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Population Based Cancer Screening Programmes as a Teachable Moment for Primary Prevention Interventions. A Review of the Literature


Population Based Cancer Screening Programmes as a Teachable Moment for Primary Prevention Interventions. A Review of the Literature

Carlo Senore et al. Front Oncol.


Background and aim: Unhealthy diet, physical inactivity, and smoking are key risk factors for the major non-communicable diseases such as cancer, cardiovascular diseases, and diabetes. The screening procedure may represent an ideal setting for promoting healthy lifestyles as it represents a time when subjects are probably more inclined to consider a relationship between their own habits and their effects on health. The aim of this study is to review available evidence concerning interventions combining screening and primary prevention interventions, aimed at promoting the adoption of healthy lifestyles.

Methods: We searched the MEDLINE and Cochrane library electronic databases for intervention studies of primary prevention interventions implemented in the context of established screening programmes, or of pilot screening projects, where the study design included a comparison group.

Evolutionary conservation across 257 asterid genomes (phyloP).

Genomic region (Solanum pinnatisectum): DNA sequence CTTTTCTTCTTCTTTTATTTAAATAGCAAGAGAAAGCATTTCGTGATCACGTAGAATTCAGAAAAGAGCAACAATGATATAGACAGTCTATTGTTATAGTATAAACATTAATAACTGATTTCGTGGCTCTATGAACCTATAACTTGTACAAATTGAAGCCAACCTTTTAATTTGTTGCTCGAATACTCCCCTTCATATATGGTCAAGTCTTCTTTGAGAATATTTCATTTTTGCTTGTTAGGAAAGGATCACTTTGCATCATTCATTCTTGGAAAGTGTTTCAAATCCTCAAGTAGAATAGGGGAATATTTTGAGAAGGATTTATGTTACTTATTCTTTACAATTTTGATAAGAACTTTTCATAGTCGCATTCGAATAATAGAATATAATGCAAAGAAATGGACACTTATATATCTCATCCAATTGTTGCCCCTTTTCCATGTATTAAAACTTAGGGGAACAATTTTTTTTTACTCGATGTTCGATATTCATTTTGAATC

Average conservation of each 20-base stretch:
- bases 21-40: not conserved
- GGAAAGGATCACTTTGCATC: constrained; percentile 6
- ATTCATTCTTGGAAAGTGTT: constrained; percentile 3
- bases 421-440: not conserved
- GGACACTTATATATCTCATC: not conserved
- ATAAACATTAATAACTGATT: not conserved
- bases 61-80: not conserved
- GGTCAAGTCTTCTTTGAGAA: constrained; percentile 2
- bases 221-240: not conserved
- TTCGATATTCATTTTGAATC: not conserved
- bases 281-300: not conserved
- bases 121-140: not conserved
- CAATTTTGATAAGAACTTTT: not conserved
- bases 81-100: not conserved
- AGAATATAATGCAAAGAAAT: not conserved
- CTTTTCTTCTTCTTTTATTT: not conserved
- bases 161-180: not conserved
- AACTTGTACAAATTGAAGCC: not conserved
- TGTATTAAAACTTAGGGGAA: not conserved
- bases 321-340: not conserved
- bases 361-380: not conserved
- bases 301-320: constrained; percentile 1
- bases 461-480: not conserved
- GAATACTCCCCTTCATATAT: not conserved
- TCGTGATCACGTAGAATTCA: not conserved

Results: Comprehensive interventions are acceptable for asymptomatic subjects targeted for cancer screening, can result in improvements and may be cost-effective. A positive impact of these interventions in favoring the adoption of cancer protective dietary behaviors was observed in all studies. Conflicting results were instead reported with respect to physical activity, while no impact could be observed for interventions aimed to favor smoking cessation.

Conclusions: The retrieved studies suggest that the screening setting may offer valuable opportunities to provide credible, potentially persuasive life style advice, reaching a wide audience. A multiple risk factor approach may maximize the benefit of behavioral change, as the same health related habits are associated not only with cancers targeted by screening interventions, but also with other cancers, coronary artery disease, and other chronic conditions, while unhealthy behaviors may be mutually reinforcing. In order to cover a maximum number of possibilities, health education programmes should include multiple strategies, integrating and combining models of individual, social, and environmental change.

Keywords: breast cancer; cancer screening; cervical cancer; colorectal cancer; diet; lung cancer; physical activity; smoking cessation.

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